Unfortunately we can't fill a cavity or do a root canal on our own, so at some point a dentist is necessary...whether one is homesteading, or not. The alternative would be to extract the tooth. Thank goodness we are not at that point. A trip to the dentist IS possible. ;)

Saturday, February 14, 2009

Sprouts &Tire Gardening I promised more information on Sprouts. (I left a 'teaser' on my family blog...I will have to get to the tire gardening at another time, another post)

Alfalfa Sprouts
Add 2 Tablespoons of alfalfa seeds to a quart-size jar.

Fill jar with water and cover with 2 layers of cheese cloth or a piece of nylon stocking. Screw a screw-band onto jar over the stocking, or just put a rubber-band around it.

Soak the seeds overnight.

In the morning, drain the seeds and prop in your sink so the jar is at a slant.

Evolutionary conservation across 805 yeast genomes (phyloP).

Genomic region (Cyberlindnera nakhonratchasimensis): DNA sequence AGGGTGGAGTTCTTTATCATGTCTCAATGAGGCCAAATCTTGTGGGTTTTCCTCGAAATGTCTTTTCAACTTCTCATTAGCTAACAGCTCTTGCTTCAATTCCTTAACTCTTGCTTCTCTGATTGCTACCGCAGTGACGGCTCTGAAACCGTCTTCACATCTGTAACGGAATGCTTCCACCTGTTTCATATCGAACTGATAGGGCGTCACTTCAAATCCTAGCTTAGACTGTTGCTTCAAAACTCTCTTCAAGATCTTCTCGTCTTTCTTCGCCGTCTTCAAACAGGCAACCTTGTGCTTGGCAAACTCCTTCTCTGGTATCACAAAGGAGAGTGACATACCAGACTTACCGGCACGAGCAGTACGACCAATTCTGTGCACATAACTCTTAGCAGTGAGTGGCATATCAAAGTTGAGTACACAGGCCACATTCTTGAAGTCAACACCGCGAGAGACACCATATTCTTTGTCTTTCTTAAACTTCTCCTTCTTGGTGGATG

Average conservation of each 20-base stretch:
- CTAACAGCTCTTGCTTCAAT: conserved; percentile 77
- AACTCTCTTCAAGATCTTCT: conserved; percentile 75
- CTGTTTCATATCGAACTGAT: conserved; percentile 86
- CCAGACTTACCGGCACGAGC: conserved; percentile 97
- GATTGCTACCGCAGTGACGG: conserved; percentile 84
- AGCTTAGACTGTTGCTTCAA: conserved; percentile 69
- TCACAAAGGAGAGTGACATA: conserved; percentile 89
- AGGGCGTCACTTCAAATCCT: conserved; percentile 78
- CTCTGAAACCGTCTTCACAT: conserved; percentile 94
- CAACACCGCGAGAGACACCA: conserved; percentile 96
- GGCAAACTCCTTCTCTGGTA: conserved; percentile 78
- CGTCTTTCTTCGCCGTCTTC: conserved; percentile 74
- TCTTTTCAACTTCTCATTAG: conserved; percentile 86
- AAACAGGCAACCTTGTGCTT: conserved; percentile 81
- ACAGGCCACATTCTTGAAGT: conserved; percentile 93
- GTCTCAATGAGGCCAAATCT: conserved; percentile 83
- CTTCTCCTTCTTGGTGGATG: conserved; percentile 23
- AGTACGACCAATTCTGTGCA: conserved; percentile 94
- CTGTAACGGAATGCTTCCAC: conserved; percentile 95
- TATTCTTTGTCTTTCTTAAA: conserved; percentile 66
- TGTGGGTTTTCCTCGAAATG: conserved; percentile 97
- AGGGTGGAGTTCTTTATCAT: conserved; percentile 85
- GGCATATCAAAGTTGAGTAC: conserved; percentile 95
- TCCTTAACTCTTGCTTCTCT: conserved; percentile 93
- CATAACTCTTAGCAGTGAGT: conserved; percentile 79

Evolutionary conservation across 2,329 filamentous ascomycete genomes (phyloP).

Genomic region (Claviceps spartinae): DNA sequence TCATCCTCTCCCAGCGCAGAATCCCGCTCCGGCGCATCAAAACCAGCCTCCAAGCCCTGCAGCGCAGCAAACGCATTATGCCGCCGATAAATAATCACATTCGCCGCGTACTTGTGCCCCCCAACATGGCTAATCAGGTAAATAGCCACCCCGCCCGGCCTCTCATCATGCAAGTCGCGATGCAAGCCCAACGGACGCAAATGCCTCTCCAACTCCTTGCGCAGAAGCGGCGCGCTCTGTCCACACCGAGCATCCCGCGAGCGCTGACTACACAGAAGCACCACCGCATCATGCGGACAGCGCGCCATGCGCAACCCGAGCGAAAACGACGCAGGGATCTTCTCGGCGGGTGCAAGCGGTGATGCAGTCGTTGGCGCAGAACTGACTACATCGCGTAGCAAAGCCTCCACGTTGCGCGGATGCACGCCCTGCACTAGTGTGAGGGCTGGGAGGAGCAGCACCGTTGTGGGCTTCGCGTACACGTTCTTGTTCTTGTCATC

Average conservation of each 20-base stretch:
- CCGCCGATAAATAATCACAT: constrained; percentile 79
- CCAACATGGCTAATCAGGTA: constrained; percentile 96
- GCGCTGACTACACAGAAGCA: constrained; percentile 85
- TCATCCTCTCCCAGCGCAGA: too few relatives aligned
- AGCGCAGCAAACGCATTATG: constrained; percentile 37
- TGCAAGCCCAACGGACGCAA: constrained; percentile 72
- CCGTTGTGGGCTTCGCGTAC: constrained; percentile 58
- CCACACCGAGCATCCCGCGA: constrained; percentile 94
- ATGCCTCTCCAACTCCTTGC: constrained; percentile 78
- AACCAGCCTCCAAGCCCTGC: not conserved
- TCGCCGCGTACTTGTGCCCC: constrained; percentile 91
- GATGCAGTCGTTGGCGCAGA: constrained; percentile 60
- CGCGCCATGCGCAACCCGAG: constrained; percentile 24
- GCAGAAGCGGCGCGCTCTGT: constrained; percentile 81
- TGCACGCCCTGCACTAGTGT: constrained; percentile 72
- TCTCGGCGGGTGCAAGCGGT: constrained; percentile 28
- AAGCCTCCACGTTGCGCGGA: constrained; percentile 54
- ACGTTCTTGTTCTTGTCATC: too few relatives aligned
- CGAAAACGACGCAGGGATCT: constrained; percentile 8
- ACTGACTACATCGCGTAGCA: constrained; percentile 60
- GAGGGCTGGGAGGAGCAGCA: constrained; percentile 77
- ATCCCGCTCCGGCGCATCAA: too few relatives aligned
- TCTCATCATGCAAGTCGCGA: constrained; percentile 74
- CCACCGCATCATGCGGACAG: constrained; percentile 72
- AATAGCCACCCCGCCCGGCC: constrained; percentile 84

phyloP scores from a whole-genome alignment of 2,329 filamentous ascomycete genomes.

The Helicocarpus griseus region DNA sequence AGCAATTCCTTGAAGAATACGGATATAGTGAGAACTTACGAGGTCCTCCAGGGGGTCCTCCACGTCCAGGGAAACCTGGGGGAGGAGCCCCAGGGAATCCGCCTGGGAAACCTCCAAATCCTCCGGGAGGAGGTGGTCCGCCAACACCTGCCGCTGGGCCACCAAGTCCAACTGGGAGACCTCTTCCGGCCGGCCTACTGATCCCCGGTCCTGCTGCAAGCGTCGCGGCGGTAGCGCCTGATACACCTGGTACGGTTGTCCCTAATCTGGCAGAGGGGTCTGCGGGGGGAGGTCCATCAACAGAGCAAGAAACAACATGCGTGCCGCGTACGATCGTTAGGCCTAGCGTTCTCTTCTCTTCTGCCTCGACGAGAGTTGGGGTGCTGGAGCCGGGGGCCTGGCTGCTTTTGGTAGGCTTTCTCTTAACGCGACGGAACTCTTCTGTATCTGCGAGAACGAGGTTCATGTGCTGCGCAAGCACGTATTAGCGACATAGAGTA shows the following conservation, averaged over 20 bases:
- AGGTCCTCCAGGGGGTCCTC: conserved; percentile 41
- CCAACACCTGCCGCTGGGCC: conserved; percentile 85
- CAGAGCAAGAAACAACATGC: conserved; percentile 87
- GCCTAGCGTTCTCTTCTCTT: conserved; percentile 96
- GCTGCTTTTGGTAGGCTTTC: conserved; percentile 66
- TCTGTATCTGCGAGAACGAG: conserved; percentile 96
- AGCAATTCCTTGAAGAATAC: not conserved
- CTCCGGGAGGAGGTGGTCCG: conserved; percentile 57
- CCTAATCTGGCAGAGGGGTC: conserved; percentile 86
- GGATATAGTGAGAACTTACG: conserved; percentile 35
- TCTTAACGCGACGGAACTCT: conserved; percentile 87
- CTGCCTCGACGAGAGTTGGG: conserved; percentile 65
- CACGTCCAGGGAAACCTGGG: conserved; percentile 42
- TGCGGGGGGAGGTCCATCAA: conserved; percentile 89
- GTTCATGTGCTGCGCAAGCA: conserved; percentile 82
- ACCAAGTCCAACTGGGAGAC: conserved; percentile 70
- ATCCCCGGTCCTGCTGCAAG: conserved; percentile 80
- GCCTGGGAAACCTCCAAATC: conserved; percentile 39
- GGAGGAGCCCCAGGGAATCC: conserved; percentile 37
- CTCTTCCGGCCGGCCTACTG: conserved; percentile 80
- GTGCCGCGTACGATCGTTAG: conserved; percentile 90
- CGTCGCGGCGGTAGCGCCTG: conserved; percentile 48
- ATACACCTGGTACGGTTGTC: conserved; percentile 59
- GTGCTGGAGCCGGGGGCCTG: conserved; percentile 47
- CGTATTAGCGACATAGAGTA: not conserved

Rinse the seeds 3 or 4 times a day, then prop and leave the jar at a slant to drain.

When the seeds have grown to fill the jar, they are ready to eat. This takes about 3 or 4 days. make sure that you are rinsing the seeds 3-4 times a day (seed will stop sprouting, if it is too dry, and it will mold if too wet) You can taste them along the way, and eat them whenever they have grown to your personal liking.

Once they are done sprouting, you can store the jar in the refrigerator and they will keep for about a week.

Wheat Sprouts in a colander:
(It is important to note that wheat that has been stored in the #10 cans from the cannery will not sprout because it has been treated with the oxygen packets added upon canning. The chemical in the oxygen packets treats the wheat so it will not sprout. Also, if you have been storing your wheat outside or in the garage, it likely will not sprout because the heat, especially in hot climates like AZ, cooks the wheat and once it's been 'cooked' it will not sprout. Keep a container of 'sprouting' wheat in your pantry, or cupboard)

Put desired amount of whole wheat in a jar or a bowl and put enough water to at least double the depth of the wheat. (This allows for the wheat to swell while soaking). Soak the wheat over night.

In the morning, pour the wheat into a colander and rinse really well.